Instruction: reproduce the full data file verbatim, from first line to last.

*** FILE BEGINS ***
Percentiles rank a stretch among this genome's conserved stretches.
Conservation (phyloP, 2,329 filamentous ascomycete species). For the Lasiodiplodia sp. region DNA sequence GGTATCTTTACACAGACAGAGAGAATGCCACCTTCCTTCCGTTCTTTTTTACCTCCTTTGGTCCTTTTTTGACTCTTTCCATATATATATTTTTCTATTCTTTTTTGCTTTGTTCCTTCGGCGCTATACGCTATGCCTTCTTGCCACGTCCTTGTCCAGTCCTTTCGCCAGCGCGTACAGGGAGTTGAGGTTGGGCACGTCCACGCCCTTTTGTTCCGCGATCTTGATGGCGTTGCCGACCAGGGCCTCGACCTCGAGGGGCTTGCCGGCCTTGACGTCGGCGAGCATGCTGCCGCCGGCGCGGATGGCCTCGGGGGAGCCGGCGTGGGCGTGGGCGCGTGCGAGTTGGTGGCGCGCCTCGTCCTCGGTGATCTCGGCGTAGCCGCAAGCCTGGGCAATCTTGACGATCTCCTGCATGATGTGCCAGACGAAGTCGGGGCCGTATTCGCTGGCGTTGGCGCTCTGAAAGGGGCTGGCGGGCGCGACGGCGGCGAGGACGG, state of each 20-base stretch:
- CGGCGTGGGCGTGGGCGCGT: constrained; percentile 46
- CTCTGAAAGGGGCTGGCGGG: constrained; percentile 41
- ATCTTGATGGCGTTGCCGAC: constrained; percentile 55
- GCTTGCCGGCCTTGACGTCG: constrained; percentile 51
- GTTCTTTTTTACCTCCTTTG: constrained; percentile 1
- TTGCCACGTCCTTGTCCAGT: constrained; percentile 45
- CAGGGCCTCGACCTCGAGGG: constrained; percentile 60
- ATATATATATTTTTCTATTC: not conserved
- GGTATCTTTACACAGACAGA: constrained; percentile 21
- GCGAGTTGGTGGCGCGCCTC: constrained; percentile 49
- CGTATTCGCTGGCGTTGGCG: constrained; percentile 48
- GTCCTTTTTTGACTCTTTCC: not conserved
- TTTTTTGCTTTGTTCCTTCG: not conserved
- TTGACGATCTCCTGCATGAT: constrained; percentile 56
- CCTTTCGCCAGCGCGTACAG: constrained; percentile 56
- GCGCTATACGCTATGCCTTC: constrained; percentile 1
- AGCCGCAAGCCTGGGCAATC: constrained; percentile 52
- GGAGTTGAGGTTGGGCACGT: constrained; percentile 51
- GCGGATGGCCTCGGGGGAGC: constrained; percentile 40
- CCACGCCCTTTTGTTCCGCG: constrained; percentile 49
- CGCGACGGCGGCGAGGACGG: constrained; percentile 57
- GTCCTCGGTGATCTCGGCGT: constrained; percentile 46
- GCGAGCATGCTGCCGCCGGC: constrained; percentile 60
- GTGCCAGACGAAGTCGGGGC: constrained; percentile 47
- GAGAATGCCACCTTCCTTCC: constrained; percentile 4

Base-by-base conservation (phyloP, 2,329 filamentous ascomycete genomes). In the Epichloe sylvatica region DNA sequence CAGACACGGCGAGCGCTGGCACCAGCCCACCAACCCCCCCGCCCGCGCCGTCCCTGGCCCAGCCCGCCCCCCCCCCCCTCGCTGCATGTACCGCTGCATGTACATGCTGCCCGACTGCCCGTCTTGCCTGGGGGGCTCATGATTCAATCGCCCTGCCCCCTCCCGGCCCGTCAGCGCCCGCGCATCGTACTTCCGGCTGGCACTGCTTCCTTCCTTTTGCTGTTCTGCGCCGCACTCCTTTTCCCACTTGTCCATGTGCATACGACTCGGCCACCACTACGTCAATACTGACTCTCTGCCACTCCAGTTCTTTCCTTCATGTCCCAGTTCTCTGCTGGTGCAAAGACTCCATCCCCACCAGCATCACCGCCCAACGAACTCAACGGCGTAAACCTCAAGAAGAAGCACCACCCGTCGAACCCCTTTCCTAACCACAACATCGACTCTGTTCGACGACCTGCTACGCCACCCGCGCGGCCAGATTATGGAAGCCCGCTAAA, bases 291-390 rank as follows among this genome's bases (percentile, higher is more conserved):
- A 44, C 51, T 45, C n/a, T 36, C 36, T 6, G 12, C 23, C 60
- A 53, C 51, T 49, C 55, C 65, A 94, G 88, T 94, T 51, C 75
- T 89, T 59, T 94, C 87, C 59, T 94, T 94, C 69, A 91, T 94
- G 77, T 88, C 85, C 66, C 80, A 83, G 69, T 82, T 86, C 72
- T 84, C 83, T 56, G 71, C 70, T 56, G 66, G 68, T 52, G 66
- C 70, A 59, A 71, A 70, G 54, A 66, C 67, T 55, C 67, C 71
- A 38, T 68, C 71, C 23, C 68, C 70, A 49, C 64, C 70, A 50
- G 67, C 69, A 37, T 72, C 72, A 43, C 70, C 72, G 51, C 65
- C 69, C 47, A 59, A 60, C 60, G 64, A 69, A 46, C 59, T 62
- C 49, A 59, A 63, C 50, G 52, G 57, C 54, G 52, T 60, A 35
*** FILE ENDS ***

Percentiles rank a stretch among this genome's conserved stretches.
Conservation (phyloP, 2,329 filamentous ascomycete species). For the Lasiodiplodia sp. region DNA sequence GGTATCTTTACACAGACAGAGAGAATGCCACCTTCCTTCCGTTCTTTTTTACCTCCTTTGGTCCTTTTTTGACTCTTTCCATATATATATTTTTCTATTCTTTTTTGCTTTGTTCCTTCGGCGCTATACGCTATGCCTTCTTGCCACGTCCTTGTCCAGTCCTTTCGCCAGCGCGTACAGGGAGTTGAGGTTGGGCACGTCCACGCCCTTTTGTTCCGCGATCTTGATGGCGTTGCCGACCAGGGCCTCGACCTCGAGGGGCTTGCCGGCCTTGACGTCGGCGAGCATGCTGCCGCCGGCGCGGATGGCCTCGGGGGAGCCGGCGTGGGCGTGGGCGCGTGCGAGTTGGTGGCGCGCCTCGTCCTCGGTGATCTCGGCGTAGCCGCAAGCCTGGGCAATCTTGACGATCTCCTGCATGATGTGCCAGACGAAGTCGGGGCCGTATTCGCTGGCGTTGGCGCTCTGAAAGGGGCTGGCGGGCGCGACGGCGGCGAGGACGG, state of each 20-base stretch:
- CGGCGTGGGCGTGGGCGCGT: constrained; percentile 46
- CTCTGAAAGGGGCTGGCGGG: constrained; percentile 41
- ATCTTGATGGCGTTGCCGAC: constrained; percentile 55
- GCTTGCCGGCCTTGACGTCG: constrained; percentile 51
- GTTCTTTTTTACCTCCTTTG: constrained; percentile 1
- TTGCCACGTCCTTGTCCAGT: constrained; percentile 45
- CAGGGCCTCGACCTCGAGGG: constrained; percentile 60
- ATATATATATTTTTCTATTC: not conserved
- GGTATCTTTACACAGACAGA: constrained; percentile 21
- GCGAGTTGGTGGCGCGCCTC: constrained; percentile 49
- CGTATTCGCTGGCGTTGGCG: constrained; percentile 48
- GTCCTTTTTTGACTCTTTCC: not conserved
- TTTTTTGCTTTGTTCCTTCG: not conserved
- TTGACGATCTCCTGCATGAT: constrained; percentile 56
- CCTTTCGCCAGCGCGTACAG: constrained; percentile 56
- GCGCTATACGCTATGCCTTC: constrained; percentile 1
- AGCCGCAAGCCTGGGCAATC: constrained; percentile 52
- GGAGTTGAGGTTGGGCACGT: constrained; percentile 51
- GCGGATGGCCTCGGGGGAGC: constrained; percentile 40
- CCACGCCCTTTTGTTCCGCG: constrained; percentile 49
- CGCGACGGCGGCGAGGACGG: constrained; percentile 57
- GTCCTCGGTGATCTCGGCGT: constrained; percentile 46
- GCGAGCATGCTGCCGCCGGC: constrained; percentile 60
- GTGCCAGACGAAGTCGGGGC: constrained; percentile 47
- GAGAATGCCACCTTCCTTCC: constrained; percentile 4

Base-by-base conservation (phyloP, 2,329 filamentous ascomycete genomes). In the Epichloe sylvatica region DNA sequence CAGACACGGCGAGCGCTGGCACCAGCCCACCAACCCCCCCGCCCGCGCCGTCCCTGGCCCAGCCCGCCCCCCCCCCCCTCGCTGCATGTACCGCTGCATGTACATGCTGCCCGACTGCCCGTCTTGCCTGGGGGGCTCATGATTCAATCGCCCTGCCCCCTCCCGGCCCGTCAGCGCCCGCGCATCGTACTTCCGGCTGGCACTGCTTCCTTCCTTTTGCTGTTCTGCGCCGCACTCCTTTTCCCACTTGTCCATGTGCATACGACTCGGCCACCACTACGTCAATACTGACTCTCTGCCACTCCAGTTCTTTCCTTCATGTCCCAGTTCTCTGCTGGTGCAAAGACTCCATCCCCACCAGCATCACCGCCCAACGAACTCAACGGCGTAAACCTCAAGAAGAAGCACCACCCGTCGAACCCCTTTCCTAACCACAACATCGACTCTGTTCGACGACCTGCTACGCCACCCGCGCGGCCAGATTATGGAAGCCCGCTAAA, bases 291-390 rank as follows among this genome's bases (percentile, higher is more conserved):
- A 44, C 51, T 45, C n/a, T 36, C 36, T 6, G 12, C 23, C 60
- A 53, C 51, T 49, C 55, C 65, A 94, G 88, T 94, T 51, C 75
- T 89, T 59, T 94, C 87, C 59, T 94, T 94, C 69, A 91, T 94
- G 77, T 88, C 85, C 66, C 80, A 83, G 69, T 82, T 86, C 72
- T 84, C 83, T 56, G 71, C 70, T 56, G 66, G 68, T 52, G 66
- C 70, A 59, A 71, A 70, G 54, A 66, C 67, T 55, C 67, C 71
- A 38, T 68, C 71, C 23, C 68, C 70, A 49, C 64, C 70, A 50
- G 67, C 69, A 37, T 72, C 72, A 43, C 70, C 72, G 51, C 65
- C 69, C 47, A 59, A 60, C 60, G 64, A 69, A 46, C 59, T 62
- C 49, A 59, A 63, C 50, G 52, G 57, C 54, G 52, T 60, A 35